I resent that one day, she will probably side with the school. And I guess I really resent that the system is set up like this so that my role as parent is undermined.

    I truly admire this blog Rick….I am in the midst of your book …must get it finished.

  8. Lyn says:

    Sometimes one of my children would actually complain about a teacher (in elementary school), and I like to think that I always sympathized with the child by saying how “awful” that was or whatever else – but I also remember telling the child, “He (or she) is still your teacher and you still have to do the learning – ” I hope that was a realistic way to support the child, but also engage in “the game” of school from the perspective of the parent. So, perhaps, Shirley and all of you, you are doing both and you just don’t notice it.

  9. Tracy says:

    Lisa: You hit the nail on the head. It’s fear that feeds and drives our present misguided education system. In fact, in general in life, if the wheels are coming off the bus, I’ve found that fear is usually in the driver’s seat.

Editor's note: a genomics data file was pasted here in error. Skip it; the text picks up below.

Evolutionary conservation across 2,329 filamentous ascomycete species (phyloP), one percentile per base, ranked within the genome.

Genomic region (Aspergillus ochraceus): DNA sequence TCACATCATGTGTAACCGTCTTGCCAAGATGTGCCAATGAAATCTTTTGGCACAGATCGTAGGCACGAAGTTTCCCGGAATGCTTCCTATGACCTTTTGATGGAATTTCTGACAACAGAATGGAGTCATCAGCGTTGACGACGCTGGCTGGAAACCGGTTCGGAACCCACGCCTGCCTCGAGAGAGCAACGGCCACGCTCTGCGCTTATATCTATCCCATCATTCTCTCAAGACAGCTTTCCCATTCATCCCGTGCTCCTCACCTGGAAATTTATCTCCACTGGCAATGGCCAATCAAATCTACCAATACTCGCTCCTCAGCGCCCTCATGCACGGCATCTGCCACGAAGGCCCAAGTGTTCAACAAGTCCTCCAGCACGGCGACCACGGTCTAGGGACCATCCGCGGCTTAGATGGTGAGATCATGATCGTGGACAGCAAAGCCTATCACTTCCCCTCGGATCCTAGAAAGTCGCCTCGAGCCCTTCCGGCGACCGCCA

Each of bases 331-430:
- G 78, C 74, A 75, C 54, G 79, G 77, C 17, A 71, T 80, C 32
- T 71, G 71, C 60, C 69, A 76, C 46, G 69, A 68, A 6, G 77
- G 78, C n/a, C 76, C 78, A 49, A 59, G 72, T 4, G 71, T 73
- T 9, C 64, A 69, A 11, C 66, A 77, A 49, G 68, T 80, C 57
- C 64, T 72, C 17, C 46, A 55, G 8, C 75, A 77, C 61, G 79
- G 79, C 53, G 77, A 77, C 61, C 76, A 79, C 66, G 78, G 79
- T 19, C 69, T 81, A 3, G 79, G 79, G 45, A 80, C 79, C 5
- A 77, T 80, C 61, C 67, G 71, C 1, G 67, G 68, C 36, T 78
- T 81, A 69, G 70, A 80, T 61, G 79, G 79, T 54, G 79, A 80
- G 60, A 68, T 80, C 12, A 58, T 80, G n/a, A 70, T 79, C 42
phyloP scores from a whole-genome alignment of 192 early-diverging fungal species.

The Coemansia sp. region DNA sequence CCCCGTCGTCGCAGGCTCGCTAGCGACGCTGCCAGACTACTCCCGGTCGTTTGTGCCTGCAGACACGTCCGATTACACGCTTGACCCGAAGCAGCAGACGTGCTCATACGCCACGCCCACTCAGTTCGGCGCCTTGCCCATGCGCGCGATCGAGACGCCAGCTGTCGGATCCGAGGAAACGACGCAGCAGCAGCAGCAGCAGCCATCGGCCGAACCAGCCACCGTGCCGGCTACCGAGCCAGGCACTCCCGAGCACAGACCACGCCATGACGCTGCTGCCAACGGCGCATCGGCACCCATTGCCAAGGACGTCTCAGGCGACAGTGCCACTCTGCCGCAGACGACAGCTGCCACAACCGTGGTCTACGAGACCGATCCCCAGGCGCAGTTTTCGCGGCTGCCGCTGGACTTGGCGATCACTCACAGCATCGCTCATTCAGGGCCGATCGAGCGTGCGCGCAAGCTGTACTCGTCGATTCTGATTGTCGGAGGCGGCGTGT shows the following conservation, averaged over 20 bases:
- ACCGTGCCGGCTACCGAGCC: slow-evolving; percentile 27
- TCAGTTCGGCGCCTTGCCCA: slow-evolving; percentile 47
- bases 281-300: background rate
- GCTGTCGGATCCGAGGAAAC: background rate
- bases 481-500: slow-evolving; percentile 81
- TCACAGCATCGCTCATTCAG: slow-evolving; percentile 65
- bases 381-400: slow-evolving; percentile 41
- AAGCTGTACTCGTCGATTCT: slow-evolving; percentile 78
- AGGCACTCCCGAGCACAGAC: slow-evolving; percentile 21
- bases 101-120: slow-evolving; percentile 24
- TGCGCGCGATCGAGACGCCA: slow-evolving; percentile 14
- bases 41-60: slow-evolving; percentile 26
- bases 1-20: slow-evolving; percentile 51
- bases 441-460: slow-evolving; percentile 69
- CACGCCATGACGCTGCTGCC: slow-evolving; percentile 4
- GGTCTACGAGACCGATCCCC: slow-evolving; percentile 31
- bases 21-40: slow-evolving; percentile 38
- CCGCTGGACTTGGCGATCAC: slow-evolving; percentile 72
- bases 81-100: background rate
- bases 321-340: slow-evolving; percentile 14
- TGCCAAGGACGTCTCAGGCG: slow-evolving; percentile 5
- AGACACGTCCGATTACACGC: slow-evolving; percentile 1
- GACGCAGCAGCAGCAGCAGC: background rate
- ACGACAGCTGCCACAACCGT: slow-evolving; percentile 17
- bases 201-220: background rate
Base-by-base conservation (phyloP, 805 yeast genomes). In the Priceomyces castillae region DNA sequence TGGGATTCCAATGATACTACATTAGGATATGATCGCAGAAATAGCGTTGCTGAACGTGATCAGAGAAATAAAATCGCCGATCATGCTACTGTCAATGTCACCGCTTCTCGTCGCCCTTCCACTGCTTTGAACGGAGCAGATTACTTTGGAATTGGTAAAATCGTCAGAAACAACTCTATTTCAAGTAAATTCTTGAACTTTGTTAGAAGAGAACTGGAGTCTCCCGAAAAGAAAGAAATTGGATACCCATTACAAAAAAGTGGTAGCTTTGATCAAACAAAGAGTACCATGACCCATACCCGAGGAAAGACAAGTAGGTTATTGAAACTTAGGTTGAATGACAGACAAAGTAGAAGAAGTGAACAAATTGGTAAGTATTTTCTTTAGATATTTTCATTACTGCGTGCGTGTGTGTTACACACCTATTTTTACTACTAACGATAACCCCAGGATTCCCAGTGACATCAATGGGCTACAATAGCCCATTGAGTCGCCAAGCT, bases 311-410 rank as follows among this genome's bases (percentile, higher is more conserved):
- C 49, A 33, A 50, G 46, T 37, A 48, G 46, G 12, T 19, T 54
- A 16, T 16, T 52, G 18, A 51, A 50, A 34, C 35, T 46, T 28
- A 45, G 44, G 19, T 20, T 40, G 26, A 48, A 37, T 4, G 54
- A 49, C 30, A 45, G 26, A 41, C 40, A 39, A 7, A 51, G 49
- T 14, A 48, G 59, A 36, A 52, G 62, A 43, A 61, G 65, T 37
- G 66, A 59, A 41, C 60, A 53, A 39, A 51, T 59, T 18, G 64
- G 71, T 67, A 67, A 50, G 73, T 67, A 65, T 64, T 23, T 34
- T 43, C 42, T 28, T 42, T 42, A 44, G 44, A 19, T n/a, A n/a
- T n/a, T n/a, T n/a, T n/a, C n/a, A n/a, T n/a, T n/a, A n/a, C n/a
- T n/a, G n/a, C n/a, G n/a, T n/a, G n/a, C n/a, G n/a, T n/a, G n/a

10. Rick says:

    If we are having trouble supporting school, maybe parents could propose to schools a deal: “Tell you what: you make school more like life, and we’ll support the game of school, more.”
    Thank you all for these brilliant perspectives.

  11. Carol Luther says:

    I’ve been engrossed by a poignant corollary to what you wrote, that success has somehow become detached from life. I see this all the time in children, that our natural species instinct to connect (love) is thwarted by a social mandate to compete. Sports, in my mind, are a very mixed blessing, blessed by clear rules and healthy exercise, cursed by society’s underlying ethic of winning and losing.